An advocate of colonoscopy screening to prevent colorectal cancer, PCC not only supports efforts to increase the incidence of this Gold Standard in screening, but also vocalizes its concerns on issues that may threaten the quality and effectiveness of this life-saving procedure. While colorectal cancer is the second leading cause of cancer deaths in the United States, it is also one of the most preventable forms of the disease. Unfortunately, under new health insurance reforms, colorectal cancer screening colonoscopies are covered in full by insurers, but patients may denied anesthesia coverage for this procedure.
Troubled by the number of insurance providers with policies that restrict anesthesia services for routine gastrointestinal endoscopy, PCC has communicated its concern with insurers.
“A colorectal cancer screening colonoscopy is the Gold Standard of care for preventing this deadly disease,” says Randall Madry, PCC executive director. “This procedure can identify and remove potentially cancerous polyps in the colon before they may develop into cancer. No other screening activity prevents colorectal cancer, they only tell you when you have already developed the dreaded disease.” When caught early, colorectal cancer is 91% curable. When caught late, it is 97% fatal. When prevented, it never happens.
Less than one-half of age-appropriate people get their colonoscopy – mostly out of fear of discomfort. PCC believes insurance companies that refuse to pay for anesthesia for this procedure only encourage that fear.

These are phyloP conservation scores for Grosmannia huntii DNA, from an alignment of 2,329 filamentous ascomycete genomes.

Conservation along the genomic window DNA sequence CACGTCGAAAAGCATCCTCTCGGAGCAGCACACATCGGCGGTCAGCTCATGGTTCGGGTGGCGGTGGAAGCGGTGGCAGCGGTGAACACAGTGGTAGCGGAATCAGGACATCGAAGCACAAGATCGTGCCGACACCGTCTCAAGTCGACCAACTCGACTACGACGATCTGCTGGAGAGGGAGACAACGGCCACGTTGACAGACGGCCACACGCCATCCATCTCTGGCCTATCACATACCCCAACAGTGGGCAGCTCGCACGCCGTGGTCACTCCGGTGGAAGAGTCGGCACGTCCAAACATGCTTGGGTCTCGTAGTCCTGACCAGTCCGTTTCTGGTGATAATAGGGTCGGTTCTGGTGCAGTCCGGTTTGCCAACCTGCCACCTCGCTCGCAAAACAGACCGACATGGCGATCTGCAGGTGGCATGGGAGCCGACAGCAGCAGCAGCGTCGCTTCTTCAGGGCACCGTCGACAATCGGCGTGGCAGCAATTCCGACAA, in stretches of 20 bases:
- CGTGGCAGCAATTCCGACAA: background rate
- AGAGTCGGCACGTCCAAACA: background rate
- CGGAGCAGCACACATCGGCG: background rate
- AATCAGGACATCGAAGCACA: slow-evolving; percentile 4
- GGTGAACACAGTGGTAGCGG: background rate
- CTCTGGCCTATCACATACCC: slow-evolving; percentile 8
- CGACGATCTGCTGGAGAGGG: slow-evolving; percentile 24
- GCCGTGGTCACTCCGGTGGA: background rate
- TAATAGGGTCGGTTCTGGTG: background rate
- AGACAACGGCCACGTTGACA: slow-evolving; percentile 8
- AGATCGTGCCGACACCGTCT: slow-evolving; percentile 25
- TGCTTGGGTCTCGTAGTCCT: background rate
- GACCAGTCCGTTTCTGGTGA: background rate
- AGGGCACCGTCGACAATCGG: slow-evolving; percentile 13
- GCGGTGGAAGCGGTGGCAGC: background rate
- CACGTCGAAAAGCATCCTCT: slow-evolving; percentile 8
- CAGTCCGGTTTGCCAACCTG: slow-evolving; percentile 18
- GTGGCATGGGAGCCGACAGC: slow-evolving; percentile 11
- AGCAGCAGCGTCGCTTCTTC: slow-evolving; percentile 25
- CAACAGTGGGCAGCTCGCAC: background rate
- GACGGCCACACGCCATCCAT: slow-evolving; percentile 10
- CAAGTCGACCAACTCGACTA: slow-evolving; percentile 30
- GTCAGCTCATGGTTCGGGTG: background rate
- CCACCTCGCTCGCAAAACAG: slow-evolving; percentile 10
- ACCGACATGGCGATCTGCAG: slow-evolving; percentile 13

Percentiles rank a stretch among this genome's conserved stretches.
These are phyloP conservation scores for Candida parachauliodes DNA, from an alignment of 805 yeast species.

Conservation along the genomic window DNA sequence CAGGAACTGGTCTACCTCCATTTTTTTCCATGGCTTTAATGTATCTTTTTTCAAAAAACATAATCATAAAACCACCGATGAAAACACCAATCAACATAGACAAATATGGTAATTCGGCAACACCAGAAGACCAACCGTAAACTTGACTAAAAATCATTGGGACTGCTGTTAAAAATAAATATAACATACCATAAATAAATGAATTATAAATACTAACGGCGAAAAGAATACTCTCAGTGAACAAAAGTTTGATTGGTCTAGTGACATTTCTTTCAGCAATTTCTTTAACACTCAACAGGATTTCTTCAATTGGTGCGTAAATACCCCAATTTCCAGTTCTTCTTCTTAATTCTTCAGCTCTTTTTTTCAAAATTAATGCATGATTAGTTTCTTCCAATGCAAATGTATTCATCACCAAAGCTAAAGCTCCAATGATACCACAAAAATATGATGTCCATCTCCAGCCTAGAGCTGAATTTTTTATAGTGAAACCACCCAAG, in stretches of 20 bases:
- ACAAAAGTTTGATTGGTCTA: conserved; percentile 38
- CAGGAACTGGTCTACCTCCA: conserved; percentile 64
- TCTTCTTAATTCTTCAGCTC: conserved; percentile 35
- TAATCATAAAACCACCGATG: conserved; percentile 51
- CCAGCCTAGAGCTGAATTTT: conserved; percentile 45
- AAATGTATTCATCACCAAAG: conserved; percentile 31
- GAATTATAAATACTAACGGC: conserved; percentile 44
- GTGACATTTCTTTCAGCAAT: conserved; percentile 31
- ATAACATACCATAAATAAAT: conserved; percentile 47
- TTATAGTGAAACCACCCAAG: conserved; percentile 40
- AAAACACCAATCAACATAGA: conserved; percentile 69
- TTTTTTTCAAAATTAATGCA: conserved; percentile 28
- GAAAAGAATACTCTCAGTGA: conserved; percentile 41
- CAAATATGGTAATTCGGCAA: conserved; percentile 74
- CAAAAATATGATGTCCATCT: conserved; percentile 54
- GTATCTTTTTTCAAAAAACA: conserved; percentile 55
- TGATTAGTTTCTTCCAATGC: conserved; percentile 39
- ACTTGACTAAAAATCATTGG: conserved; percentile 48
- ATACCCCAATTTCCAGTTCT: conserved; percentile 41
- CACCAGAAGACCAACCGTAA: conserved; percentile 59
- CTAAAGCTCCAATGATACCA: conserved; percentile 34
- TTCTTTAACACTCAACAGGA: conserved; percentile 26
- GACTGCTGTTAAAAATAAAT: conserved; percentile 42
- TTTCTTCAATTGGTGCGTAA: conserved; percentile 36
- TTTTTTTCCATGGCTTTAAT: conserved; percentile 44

Most leading experts now agree an important adjunct to a traditional colonoscopy is offering the anesthetic option of propofol during the screening procedure. Among other benefits, studies have shown a higher detection rate of precancerous polyps using propofol when compared to traditional sedation methods.
“The inconsistent interpretation by health plans about whether propofol is a covered benefit must be resolved with a consistent and clear clinical policy,” Madry says. “It is simply the right thing to do.”
The administration of propofol to patients undergoing colorectal cancer screening colonoscopies is the Gold Standard in most of the nation, but some insurance payors think that they know better than the attending physician or anesthesia provider and are refusing to pay for the service.
Please embrace the mindset that together we can make ongoing impacts in preserving the Gold Standard of care by campaigning for transparency in reimbursement methodologies, and fighting for the coverage of anesthesia during colonoscopies.